The National Farmers’ Union has warned of a huge drop in UK-grown crops, including peppers, cucumbers and aubergines, as it becomes too expensive to produce them.
The NFU said producers of crops who use glasshouses are looking at a drop of up to 50% in the amount they can afford to grow because of the crippling increase in the cost of the gas they use for heating.
“The impact is being felt most in the protected crop sectors, that’s aubergines, peppers, cucumbers,” said Minette Batters, the president of the NFU, speaking on BBC Radio 4’s Today programme. “We are already seeing massive contraction, these costs are making it impossible to grow. The only thing is to keep these glasshouses empty.”
She said producers are saying the number of cucumbers that will be grown annually could fall from 80m to 35m, while pepper production could halve from 100m. She also added that inflation was leading to dramatic rises in other areas, citing the example of the cost of raising a chicken increasing by 50% in a year for farmers.
She said the NFU had asked the government to treat the situation as a “matter of urgency”, potentially intervening and prioritising gas demand.
“We have really got to look at the gas requirements for the whole industry and where to look to intervene otherwise we are going to see less British production,” she said.
Batters added that wider issues, such as the record price of wheat and the potential reduction in exports from the big producers Russia and Ukraine because of the war, were also serving to fuel inflation and supply issues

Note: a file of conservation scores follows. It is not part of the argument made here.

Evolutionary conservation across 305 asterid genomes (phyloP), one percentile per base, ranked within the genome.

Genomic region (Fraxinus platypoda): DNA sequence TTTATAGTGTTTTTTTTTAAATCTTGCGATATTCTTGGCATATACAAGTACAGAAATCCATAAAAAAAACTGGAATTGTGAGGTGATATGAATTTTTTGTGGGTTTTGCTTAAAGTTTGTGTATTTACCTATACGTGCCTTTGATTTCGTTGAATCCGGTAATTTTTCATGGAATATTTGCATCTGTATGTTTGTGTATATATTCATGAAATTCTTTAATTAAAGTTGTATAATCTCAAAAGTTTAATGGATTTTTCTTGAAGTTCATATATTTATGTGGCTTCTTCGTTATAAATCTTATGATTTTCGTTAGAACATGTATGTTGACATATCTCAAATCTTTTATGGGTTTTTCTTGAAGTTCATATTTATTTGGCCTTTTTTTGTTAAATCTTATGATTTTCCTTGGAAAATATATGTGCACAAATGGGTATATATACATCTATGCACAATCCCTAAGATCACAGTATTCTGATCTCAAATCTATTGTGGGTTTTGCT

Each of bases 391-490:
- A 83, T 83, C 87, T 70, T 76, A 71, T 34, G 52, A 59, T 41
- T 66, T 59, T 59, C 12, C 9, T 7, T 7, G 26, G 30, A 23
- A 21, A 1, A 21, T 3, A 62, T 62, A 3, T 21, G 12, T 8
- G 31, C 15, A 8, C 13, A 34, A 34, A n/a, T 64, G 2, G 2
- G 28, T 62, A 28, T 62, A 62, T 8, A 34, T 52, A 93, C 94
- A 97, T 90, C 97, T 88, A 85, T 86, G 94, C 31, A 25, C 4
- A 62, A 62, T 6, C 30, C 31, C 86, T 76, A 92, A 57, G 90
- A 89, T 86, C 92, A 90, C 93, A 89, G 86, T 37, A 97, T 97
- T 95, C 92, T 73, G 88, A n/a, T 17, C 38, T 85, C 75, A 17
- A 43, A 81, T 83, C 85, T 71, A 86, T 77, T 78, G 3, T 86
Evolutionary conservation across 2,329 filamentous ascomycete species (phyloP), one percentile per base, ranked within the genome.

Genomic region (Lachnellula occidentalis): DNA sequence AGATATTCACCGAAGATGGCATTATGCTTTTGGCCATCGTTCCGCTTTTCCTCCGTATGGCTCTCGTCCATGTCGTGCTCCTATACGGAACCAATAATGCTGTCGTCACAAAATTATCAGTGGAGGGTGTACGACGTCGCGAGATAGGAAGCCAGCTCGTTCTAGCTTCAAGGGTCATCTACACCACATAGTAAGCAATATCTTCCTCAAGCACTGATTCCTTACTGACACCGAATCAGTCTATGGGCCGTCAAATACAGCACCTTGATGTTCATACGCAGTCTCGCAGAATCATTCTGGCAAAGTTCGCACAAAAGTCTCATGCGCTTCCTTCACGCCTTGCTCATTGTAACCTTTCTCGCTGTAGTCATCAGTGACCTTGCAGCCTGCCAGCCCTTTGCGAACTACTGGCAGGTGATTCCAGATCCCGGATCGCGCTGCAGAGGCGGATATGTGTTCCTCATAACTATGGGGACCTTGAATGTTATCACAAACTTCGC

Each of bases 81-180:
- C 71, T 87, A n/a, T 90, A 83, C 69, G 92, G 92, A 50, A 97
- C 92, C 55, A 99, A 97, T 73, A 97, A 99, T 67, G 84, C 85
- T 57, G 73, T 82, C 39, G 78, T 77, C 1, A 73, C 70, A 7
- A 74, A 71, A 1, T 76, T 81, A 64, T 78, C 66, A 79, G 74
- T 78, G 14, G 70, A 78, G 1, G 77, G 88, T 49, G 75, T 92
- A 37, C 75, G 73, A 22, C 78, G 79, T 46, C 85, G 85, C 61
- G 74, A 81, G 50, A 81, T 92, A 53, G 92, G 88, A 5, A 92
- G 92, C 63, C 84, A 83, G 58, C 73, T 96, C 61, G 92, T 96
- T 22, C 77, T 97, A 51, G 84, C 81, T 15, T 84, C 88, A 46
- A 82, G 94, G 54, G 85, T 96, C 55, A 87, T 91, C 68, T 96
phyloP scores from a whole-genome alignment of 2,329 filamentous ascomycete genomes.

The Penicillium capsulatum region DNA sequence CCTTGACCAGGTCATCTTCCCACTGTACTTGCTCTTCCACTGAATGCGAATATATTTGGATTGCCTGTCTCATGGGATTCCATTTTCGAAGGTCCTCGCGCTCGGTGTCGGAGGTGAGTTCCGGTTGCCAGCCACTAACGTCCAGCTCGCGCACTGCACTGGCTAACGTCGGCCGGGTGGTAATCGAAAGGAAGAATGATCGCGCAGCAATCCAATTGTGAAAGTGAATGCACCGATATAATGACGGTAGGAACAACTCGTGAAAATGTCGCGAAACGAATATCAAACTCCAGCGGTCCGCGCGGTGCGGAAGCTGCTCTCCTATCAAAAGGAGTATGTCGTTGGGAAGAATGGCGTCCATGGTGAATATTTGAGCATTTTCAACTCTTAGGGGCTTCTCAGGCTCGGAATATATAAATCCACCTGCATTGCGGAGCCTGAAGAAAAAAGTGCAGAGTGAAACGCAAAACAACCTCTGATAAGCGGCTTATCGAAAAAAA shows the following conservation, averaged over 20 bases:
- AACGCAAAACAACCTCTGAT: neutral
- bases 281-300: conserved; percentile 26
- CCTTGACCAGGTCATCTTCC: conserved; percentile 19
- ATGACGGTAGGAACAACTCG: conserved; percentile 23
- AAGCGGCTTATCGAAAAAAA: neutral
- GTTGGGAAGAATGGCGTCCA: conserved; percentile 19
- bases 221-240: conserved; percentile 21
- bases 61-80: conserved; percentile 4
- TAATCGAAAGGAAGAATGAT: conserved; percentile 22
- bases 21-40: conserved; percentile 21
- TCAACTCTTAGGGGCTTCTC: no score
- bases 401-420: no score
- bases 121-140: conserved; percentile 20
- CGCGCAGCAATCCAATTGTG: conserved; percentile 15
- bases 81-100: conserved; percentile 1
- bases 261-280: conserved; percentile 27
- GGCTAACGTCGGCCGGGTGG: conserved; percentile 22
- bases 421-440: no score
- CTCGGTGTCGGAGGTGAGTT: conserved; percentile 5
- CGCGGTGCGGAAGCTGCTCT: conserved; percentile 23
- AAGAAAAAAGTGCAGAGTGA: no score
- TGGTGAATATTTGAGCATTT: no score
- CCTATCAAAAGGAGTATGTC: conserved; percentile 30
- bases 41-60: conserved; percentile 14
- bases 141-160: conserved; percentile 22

The Department for Environment, Food and Rural Affairs has said it does not expect any significant impact on UK food supply.
Batters said: “I think if you spoke to any producer they would be saying exactly the same as we are. This is a global market we all operate in. We have to act to make sure that everybody can have affordable food. But most importantly that we don’t contract production. That is the essential bit.
“Otherwise we are going to see more situations like the glasshouses where growers are not planting. These are going into landfill, these plants, at the moment as they cannot afford to plant them. We have to intervene to make sure these businesses can stay operational and keep producing what the country wants.”